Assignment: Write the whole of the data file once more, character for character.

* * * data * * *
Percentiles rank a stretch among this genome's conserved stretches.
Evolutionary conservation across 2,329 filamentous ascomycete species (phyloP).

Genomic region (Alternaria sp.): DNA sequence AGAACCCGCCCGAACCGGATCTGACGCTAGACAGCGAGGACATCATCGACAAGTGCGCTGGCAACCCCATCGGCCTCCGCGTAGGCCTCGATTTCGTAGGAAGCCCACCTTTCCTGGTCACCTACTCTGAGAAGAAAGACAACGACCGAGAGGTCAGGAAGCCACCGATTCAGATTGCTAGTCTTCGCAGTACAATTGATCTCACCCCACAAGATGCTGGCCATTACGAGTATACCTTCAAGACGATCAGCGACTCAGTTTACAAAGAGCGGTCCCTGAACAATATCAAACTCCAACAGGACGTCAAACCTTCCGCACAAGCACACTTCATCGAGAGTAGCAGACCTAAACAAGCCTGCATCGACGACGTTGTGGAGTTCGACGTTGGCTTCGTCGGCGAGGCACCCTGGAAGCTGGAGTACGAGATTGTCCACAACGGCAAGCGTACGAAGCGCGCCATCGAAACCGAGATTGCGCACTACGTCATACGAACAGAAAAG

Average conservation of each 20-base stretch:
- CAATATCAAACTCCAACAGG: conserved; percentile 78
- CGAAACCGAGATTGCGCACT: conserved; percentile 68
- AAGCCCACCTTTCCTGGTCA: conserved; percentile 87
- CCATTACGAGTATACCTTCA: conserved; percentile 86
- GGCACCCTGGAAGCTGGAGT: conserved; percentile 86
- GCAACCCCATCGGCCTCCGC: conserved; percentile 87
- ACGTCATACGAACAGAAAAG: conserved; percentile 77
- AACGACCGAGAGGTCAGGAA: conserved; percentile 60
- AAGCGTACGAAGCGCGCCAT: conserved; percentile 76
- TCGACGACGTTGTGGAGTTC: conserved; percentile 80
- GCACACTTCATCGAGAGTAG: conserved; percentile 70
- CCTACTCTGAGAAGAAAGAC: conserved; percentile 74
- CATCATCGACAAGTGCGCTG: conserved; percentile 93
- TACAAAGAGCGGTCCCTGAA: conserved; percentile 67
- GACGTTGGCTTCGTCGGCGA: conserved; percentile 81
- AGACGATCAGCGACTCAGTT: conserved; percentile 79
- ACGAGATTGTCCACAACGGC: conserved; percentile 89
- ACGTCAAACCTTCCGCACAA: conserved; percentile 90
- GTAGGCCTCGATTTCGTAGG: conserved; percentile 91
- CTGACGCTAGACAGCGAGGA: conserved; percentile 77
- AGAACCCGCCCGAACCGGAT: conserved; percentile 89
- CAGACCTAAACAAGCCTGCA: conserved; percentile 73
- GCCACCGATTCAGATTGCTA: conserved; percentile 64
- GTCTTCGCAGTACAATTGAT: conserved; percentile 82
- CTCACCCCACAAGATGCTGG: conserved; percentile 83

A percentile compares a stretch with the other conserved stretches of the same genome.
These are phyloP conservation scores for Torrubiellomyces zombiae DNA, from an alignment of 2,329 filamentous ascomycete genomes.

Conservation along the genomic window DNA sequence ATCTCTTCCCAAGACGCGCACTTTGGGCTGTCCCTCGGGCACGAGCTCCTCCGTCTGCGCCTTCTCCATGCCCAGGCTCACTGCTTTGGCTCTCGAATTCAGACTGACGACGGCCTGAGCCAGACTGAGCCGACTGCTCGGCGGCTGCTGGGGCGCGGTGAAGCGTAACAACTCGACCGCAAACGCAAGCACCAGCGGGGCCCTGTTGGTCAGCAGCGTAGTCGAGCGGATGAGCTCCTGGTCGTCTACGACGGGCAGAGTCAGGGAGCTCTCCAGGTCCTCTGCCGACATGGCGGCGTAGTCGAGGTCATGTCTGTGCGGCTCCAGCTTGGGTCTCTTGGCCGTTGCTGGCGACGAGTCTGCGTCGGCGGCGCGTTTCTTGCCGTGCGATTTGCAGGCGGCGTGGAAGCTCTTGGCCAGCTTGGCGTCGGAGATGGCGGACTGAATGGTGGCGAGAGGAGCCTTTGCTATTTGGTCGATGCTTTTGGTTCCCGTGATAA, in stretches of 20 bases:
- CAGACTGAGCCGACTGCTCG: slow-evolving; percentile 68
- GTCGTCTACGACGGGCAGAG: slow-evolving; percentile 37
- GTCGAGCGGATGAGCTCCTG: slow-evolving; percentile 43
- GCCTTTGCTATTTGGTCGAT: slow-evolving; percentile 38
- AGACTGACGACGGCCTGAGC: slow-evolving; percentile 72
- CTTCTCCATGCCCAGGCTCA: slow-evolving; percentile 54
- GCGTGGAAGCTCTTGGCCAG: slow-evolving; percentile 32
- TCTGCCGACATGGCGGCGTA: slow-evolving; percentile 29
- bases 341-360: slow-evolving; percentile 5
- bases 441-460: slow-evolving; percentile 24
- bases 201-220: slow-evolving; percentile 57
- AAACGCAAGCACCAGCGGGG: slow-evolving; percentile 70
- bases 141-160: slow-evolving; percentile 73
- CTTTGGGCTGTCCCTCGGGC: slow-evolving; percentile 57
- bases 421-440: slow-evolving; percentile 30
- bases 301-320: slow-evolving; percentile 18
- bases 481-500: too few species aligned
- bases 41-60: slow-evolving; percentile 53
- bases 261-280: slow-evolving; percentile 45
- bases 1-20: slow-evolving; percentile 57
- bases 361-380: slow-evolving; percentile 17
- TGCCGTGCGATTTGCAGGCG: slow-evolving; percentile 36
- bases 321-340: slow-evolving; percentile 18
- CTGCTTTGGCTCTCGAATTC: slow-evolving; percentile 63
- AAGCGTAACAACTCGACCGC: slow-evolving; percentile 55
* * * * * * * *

Percentiles rank a stretch among this genome's conserved stretches.
Evolutionary conservation across 2,329 filamentous ascomycete species (phyloP).

Genomic region (Alternaria sp.): DNA sequence AGAACCCGCCCGAACCGGATCTGACGCTAGACAGCGAGGACATCATCGACAAGTGCGCTGGCAACCCCATCGGCCTCCGCGTAGGCCTCGATTTCGTAGGAAGCCCACCTTTCCTGGTCACCTACTCTGAGAAGAAAGACAACGACCGAGAGGTCAGGAAGCCACCGATTCAGATTGCTAGTCTTCGCAGTACAATTGATCTCACCCCACAAGATGCTGGCCATTACGAGTATACCTTCAAGACGATCAGCGACTCAGTTTACAAAGAGCGGTCCCTGAACAATATCAAACTCCAACAGGACGTCAAACCTTCCGCACAAGCACACTTCATCGAGAGTAGCAGACCTAAACAAGCCTGCATCGACGACGTTGTGGAGTTCGACGTTGGCTTCGTCGGCGAGGCACCCTGGAAGCTGGAGTACGAGATTGTCCACAACGGCAAGCGTACGAAGCGCGCCATCGAAACCGAGATTGCGCACTACGTCATACGAACAGAAAAG

Average conservation of each 20-base stretch:
- CAATATCAAACTCCAACAGG: conserved; percentile 78
- CGAAACCGAGATTGCGCACT: conserved; percentile 68
- AAGCCCACCTTTCCTGGTCA: conserved; percentile 87
- CCATTACGAGTATACCTTCA: conserved; percentile 86
- GGCACCCTGGAAGCTGGAGT: conserved; percentile 86
- GCAACCCCATCGGCCTCCGC: conserved; percentile 87
- ACGTCATACGAACAGAAAAG: conserved; percentile 77
- AACGACCGAGAGGTCAGGAA: conserved; percentile 60
- AAGCGTACGAAGCGCGCCAT: conserved; percentile 76
- TCGACGACGTTGTGGAGTTC: conserved; percentile 80
- GCACACTTCATCGAGAGTAG: conserved; percentile 70
- CCTACTCTGAGAAGAAAGAC: conserved; percentile 74
- CATCATCGACAAGTGCGCTG: conserved; percentile 93
- TACAAAGAGCGGTCCCTGAA: conserved; percentile 67
- GACGTTGGCTTCGTCGGCGA: conserved; percentile 81
- AGACGATCAGCGACTCAGTT: conserved; percentile 79
- ACGAGATTGTCCACAACGGC: conserved; percentile 89
- ACGTCAAACCTTCCGCACAA: conserved; percentile 90
- GTAGGCCTCGATTTCGTAGG: conserved; percentile 91
- CTGACGCTAGACAGCGAGGA: conserved; percentile 77
- AGAACCCGCCCGAACCGGAT: conserved; percentile 89
- CAGACCTAAACAAGCCTGCA: conserved; percentile 73
- GCCACCGATTCAGATTGCTA: conserved; percentile 64
- GTCTTCGCAGTACAATTGAT: conserved; percentile 82
- CTCACCCCACAAGATGCTGG: conserved; percentile 83

A percentile compares a stretch with the other conserved stretches of the same genome.
These are phyloP conservation scores for Torrubiellomyces zombiae DNA, from an alignment of 2,329 filamentous ascomycete genomes.

Conservation along the genomic window DNA sequence ATCTCTTCCCAAGACGCGCACTTTGGGCTGTCCCTCGGGCACGAGCTCCTCCGTCTGCGCCTTCTCCATGCCCAGGCTCACTGCTTTGGCTCTCGAATTCAGACTGACGACGGCCTGAGCCAGACTGAGCCGACTGCTCGGCGGCTGCTGGGGCGCGGTGAAGCGTAACAACTCGACCGCAAACGCAAGCACCAGCGGGGCCCTGTTGGTCAGCAGCGTAGTCGAGCGGATGAGCTCCTGGTCGTCTACGACGGGCAGAGTCAGGGAGCTCTCCAGGTCCTCTGCCGACATGGCGGCGTAGTCGAGGTCATGTCTGTGCGGCTCCAGCTTGGGTCTCTTGGCCGTTGCTGGCGACGAGTCTGCGTCGGCGGCGCGTTTCTTGCCGTGCGATTTGCAGGCGGCGTGGAAGCTCTTGGCCAGCTTGGCGTCGGAGATGGCGGACTGAATGGTGGCGAGAGGAGCCTTTGCTATTTGGTCGATGCTTTTGGTTCCCGTGATAA, in stretches of 20 bases:
- CAGACTGAGCCGACTGCTCG: slow-evolving; percentile 68
- GTCGTCTACGACGGGCAGAG: slow-evolving; percentile 37
- GTCGAGCGGATGAGCTCCTG: slow-evolving; percentile 43
- GCCTTTGCTATTTGGTCGAT: slow-evolving; percentile 38
- AGACTGACGACGGCCTGAGC: slow-evolving; percentile 72
- CTTCTCCATGCCCAGGCTCA: slow-evolving; percentile 54
- GCGTGGAAGCTCTTGGCCAG: slow-evolving; percentile 32
- TCTGCCGACATGGCGGCGTA: slow-evolving; percentile 29
- bases 341-360: slow-evolving; percentile 5
- bases 441-460: slow-evolving; percentile 24
- bases 201-220: slow-evolving; percentile 57
- AAACGCAAGCACCAGCGGGG: slow-evolving; percentile 70
- bases 141-160: slow-evolving; percentile 73
- CTTTGGGCTGTCCCTCGGGC: slow-evolving; percentile 57
- bases 421-440: slow-evolving; percentile 30
- bases 301-320: slow-evolving; percentile 18
- bases 481-500: too few species aligned
- bases 41-60: slow-evolving; percentile 53
- bases 261-280: slow-evolving; percentile 45
- bases 1-20: slow-evolving; percentile 57
- bases 361-380: slow-evolving; percentile 17
- TGCCGTGCGATTTGCAGGCG: slow-evolving; percentile 36
- bases 321-340: slow-evolving; percentile 18
- CTGCTTTGGCTCTCGAATTC: slow-evolving; percentile 63
- AAGCGTAACAACTCGACCGC: slow-evolving; percentile 55